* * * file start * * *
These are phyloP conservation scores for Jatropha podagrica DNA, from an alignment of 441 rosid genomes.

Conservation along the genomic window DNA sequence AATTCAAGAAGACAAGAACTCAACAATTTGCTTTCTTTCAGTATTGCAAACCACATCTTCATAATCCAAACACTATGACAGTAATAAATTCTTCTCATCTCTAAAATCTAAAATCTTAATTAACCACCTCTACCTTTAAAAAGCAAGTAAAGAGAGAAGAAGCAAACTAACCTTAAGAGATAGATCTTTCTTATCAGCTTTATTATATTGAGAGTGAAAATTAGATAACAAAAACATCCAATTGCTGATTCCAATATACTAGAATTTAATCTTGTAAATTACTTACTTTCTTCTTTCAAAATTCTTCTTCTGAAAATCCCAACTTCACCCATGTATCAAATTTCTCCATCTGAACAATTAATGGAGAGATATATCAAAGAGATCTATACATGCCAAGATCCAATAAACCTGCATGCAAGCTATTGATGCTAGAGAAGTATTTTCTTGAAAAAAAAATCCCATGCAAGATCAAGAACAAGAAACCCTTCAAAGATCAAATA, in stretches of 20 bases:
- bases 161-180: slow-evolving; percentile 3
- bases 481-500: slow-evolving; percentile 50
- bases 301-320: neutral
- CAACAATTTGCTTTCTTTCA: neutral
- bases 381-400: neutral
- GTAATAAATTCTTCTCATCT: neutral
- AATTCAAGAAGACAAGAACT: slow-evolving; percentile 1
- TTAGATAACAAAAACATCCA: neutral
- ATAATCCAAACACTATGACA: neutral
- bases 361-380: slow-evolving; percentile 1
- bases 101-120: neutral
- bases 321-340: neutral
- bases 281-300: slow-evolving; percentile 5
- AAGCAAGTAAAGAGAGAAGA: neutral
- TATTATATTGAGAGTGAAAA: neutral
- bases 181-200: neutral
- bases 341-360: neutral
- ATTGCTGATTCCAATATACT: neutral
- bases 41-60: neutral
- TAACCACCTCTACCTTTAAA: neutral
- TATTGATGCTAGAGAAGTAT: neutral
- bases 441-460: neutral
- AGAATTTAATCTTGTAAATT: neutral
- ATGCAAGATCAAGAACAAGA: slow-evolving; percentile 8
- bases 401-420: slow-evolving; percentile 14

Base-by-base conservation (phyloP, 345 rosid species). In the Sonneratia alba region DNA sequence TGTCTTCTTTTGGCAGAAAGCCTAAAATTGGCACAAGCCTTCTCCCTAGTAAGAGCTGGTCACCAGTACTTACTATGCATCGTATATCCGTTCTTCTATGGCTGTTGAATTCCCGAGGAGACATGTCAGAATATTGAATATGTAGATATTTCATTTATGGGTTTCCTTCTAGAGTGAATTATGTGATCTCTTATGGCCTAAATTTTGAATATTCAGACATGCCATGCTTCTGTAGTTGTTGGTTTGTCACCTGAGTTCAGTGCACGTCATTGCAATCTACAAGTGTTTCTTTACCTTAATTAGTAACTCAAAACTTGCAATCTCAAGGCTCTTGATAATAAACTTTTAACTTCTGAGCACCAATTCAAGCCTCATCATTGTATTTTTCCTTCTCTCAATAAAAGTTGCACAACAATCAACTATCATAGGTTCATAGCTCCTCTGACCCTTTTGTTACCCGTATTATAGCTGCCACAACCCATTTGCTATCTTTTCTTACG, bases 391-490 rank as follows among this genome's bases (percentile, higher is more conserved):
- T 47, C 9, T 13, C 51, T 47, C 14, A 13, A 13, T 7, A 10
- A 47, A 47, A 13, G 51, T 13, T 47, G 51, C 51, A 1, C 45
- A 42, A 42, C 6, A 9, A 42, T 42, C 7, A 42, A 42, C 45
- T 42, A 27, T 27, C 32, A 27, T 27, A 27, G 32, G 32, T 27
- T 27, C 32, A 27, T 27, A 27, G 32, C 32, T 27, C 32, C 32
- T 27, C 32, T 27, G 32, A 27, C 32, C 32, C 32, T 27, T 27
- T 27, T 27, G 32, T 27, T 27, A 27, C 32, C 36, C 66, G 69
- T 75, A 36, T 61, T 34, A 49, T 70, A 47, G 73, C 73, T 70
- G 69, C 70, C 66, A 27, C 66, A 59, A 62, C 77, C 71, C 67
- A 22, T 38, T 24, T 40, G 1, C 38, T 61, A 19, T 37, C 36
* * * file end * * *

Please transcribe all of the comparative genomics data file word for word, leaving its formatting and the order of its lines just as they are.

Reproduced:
These are phyloP conservation scores for Jatropha podagrica DNA, from an alignment of 441 rosid genomes.

Conservation along the genomic window DNA sequence AATTCAAGAAGACAAGAACTCAACAATTTGCTTTCTTTCAGTATTGCAAACCACATCTTCATAATCCAAACACTATGACAGTAATAAATTCTTCTCATCTCTAAAATCTAAAATCTTAATTAACCACCTCTACCTTTAAAAAGCAAGTAAAGAGAGAAGAAGCAAACTAACCTTAAGAGATAGATCTTTCTTATCAGCTTTATTATATTGAGAGTGAAAATTAGATAACAAAAACATCCAATTGCTGATTCCAATATACTAGAATTTAATCTTGTAAATTACTTACTTTCTTCTTTCAAAATTCTTCTTCTGAAAATCCCAACTTCACCCATGTATCAAATTTCTCCATCTGAACAATTAATGGAGAGATATATCAAAGAGATCTATACATGCCAAGATCCAATAAACCTGCATGCAAGCTATTGATGCTAGAGAAGTATTTTCTTGAAAAAAAAATCCCATGCAAGATCAAGAACAAGAAACCCTTCAAAGATCAAATA, in stretches of 20 bases:
- bases 161-180: slow-evolving; percentile 3
- bases 481-500: slow-evolving; percentile 50
- bases 301-320: neutral
- CAACAATTTGCTTTCTTTCA: neutral
- bases 381-400: neutral
- GTAATAAATTCTTCTCATCT: neutral
- AATTCAAGAAGACAAGAACT: slow-evolving; percentile 1
- TTAGATAACAAAAACATCCA: neutral
- ATAATCCAAACACTATGACA: neutral
- bases 361-380: slow-evolving; percentile 1
- bases 101-120: neutral
- bases 321-340: neutral
- bases 281-300: slow-evolving; percentile 5
- AAGCAAGTAAAGAGAGAAGA: neutral
- TATTATATTGAGAGTGAAAA: neutral
- bases 181-200: neutral
- bases 341-360: neutral
- ATTGCTGATTCCAATATACT: neutral
- bases 41-60: neutral
- TAACCACCTCTACCTTTAAA: neutral
- TATTGATGCTAGAGAAGTAT: neutral
- bases 441-460: neutral
- AGAATTTAATCTTGTAAATT: neutral
- ATGCAAGATCAAGAACAAGA: slow-evolving; percentile 8
- bases 401-420: slow-evolving; percentile 14

Base-by-base conservation (phyloP, 345 rosid species). In the Sonneratia alba region DNA sequence TGTCTTCTTTTGGCAGAAAGCCTAAAATTGGCACAAGCCTTCTCCCTAGTAAGAGCTGGTCACCAGTACTTACTATGCATCGTATATCCGTTCTTCTATGGCTGTTGAATTCCCGAGGAGACATGTCAGAATATTGAATATGTAGATATTTCATTTATGGGTTTCCTTCTAGAGTGAATTATGTGATCTCTTATGGCCTAAATTTTGAATATTCAGACATGCCATGCTTCTGTAGTTGTTGGTTTGTCACCTGAGTTCAGTGCACGTCATTGCAATCTACAAGTGTTTCTTTACCTTAATTAGTAACTCAAAACTTGCAATCTCAAGGCTCTTGATAATAAACTTTTAACTTCTGAGCACCAATTCAAGCCTCATCATTGTATTTTTCCTTCTCTCAATAAAAGTTGCACAACAATCAACTATCATAGGTTCATAGCTCCTCTGACCCTTTTGTTACCCGTATTATAGCTGCCACAACCCATTTGCTATCTTTTCTTACG, bases 391-490 rank as follows among this genome's bases (percentile, higher is more conserved):
- T 47, C 9, T 13, C 51, T 47, C 14, A 13, A 13, T 7, A 10
- A 47, A 47, A 13, G 51, T 13, T 47, G 51, C 51, A 1, C 45
- A 42, A 42, C 6, A 9, A 42, T 42, C 7, A 42, A 42, C 45
- T 42, A 27, T 27, C 32, A 27, T 27, A 27, G 32, G 32, T 27
- T 27, C 32, A 27, T 27, A 27, G 32, C 32, T 27, C 32, C 32
- T 27, C 32, T 27, G 32, A 27, C 32, C 32, C 32, T 27, T 27
- T 27, T 27, G 32, T 27, T 27, A 27, C 32, C 36, C 66, G 69
- T 75, A 36, T 61, T 34, A 49, T 70, A 47, G 73, C 73, T 70
- G 69, C 70, C 66, A 27, C 66, A 59, A 62, C 77, C 71, C 67
- A 22, T 38, T 24, T 40, G 1, C 38, T 61, A 19, T 37, C 36